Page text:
Last time I asked if hardware was becoming sexy again and why.  The answers seem to be “Yes” and “Because tablets have reached a new price point that opens up more emerging global markets to computing.” Tablets and their near kin, smartphones, are defining a global computing platformfor the next decade and beyond promising first world information access to many people formerly left in the dust.

The writing was already on the wall when analyst firms IDC and Gartner recently documented a stall in the PC/laptop forward momentum.  Lower PC sales means fewer operating system sales and all that goes with it.  To be sure, tens of millions of units are still being sold this year along with operating systems and productivity software often bundled in.  But growth has stalled as new customers in emerging markets are voting to type on Gorilla Glass over keyboards.

Every paradigm goes through a predictable lifecycle and the computer operating system dependent on hardware sales is another example, not an exception.  Microsoft, Intel and others invested heavily in thin, ultra-light laptop machines as the next thing that would protect the franchise and compete with tablets, but they were still too expensive and ultimately not cool enough.  If Microsoft expects to get its OS mojo back it will need to cajole its hardware partners into really being competitive with tablets.

Right now, everything is going the way of the tablet and Apple can almost do no wrong.  Even when a European judge made a finding in favor of Samsung in a patent dispute with Apple recently, he declared the Samsung gear “not as cool” as Apple’s and therefore not infringing on Apple patents.  That’s just amazing.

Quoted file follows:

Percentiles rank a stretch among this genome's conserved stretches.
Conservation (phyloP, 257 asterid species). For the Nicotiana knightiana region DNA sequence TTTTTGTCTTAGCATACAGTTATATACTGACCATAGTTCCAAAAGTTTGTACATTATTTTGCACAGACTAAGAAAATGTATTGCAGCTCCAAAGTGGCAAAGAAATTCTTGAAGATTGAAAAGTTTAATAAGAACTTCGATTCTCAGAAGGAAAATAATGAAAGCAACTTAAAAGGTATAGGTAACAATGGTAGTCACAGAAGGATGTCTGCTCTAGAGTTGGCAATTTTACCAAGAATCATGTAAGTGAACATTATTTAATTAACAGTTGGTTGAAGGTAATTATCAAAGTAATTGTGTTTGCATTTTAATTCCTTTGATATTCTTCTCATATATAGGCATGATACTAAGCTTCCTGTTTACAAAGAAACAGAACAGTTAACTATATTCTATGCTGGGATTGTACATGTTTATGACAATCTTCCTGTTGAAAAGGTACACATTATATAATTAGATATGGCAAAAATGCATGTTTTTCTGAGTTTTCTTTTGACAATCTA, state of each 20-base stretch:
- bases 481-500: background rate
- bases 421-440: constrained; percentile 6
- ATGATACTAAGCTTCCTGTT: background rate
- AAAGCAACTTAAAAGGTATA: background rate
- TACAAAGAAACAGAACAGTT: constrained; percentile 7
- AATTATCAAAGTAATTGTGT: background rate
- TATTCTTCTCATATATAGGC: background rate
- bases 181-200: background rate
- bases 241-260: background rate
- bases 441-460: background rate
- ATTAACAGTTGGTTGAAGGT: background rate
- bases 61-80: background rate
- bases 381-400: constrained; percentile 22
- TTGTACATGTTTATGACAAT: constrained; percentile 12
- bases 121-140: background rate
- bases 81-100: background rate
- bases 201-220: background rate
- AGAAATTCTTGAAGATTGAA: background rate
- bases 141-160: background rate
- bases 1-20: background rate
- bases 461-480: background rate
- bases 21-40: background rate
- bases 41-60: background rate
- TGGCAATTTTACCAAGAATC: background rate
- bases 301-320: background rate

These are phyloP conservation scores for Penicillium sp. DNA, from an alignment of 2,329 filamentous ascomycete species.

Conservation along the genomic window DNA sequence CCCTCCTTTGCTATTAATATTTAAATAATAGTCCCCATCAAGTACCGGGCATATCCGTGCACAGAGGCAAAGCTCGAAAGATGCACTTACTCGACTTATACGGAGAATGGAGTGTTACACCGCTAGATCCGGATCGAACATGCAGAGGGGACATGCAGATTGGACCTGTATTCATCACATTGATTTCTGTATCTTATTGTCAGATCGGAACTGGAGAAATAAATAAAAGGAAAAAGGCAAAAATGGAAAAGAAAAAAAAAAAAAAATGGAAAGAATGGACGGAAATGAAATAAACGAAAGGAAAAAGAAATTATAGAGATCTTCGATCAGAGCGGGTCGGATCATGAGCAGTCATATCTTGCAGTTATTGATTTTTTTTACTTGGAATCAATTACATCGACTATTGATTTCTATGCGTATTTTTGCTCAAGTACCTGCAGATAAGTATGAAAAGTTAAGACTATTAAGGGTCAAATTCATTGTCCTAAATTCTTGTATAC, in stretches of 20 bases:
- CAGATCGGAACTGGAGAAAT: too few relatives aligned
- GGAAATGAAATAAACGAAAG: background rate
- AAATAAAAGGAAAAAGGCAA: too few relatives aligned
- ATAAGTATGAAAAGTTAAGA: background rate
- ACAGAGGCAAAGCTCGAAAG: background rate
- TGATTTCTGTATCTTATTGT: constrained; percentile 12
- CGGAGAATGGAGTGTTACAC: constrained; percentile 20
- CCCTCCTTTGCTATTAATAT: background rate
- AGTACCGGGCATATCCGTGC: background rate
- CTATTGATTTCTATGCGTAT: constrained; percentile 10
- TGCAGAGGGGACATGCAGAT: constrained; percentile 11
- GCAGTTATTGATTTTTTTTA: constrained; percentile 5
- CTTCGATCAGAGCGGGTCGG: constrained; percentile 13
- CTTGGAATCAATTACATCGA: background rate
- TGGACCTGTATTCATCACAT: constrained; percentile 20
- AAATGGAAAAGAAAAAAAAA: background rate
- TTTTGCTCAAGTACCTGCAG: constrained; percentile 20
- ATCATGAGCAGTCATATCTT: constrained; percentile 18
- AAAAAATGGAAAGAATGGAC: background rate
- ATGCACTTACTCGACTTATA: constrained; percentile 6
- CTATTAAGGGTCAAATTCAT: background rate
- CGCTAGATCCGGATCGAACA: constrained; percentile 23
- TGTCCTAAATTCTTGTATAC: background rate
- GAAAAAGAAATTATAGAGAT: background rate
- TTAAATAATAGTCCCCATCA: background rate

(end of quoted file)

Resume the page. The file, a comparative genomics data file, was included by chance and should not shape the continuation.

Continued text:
Windows 8 comes out later this year and Microsoft has introduced a tablet of its own, the Surface.  The game is far form over but the latest brush with reality suggests Microsoft might have been prescient in going “all in” as Steve Ballmer said of the company’s approach to cloud computing some time ago.  Microsoft is at some intermediate point in its journey from vendor of licensed software to ringmaster of a giant subscription economy.  Like many companies in similar transitions, the going isn’t always smooth but if anyone can pull this off it ought to be the guys in Redmond.

When I’ve spent time with the Redmond gang over the last couple of years I’ve been impressed with how much they get it, not just at a high level but throughout the organization.  All in, Azure, and retail stores suggest a company thinking its way through the changes.  And analytics and social networks suggest they really get it.  Maybe all in should be replaced by we get it or better, we get you, but not quite yet.

But on a cautionary note getting to the cloud or to tablets won’t be enough; this is a business model change that every company has to deal with and Microsoft has done more than many already.  Now, Microsoft’s partners have to pick up the gauntlet and evangelize more than ever.

This week (on July 25) Zuora will release a Fireside Chat video discussion that I am participating in.  It will be all about the cloud and subscriptions and I expect an important theme will be the attention that subscription companies need to pay not to selling but to service and ensuring customer happiness.  And, oh, heck, while I am talking about myself I might as well mention that my new book is coming out around the same time — “The Subscription Economy — How Subscriptions Improve Business.”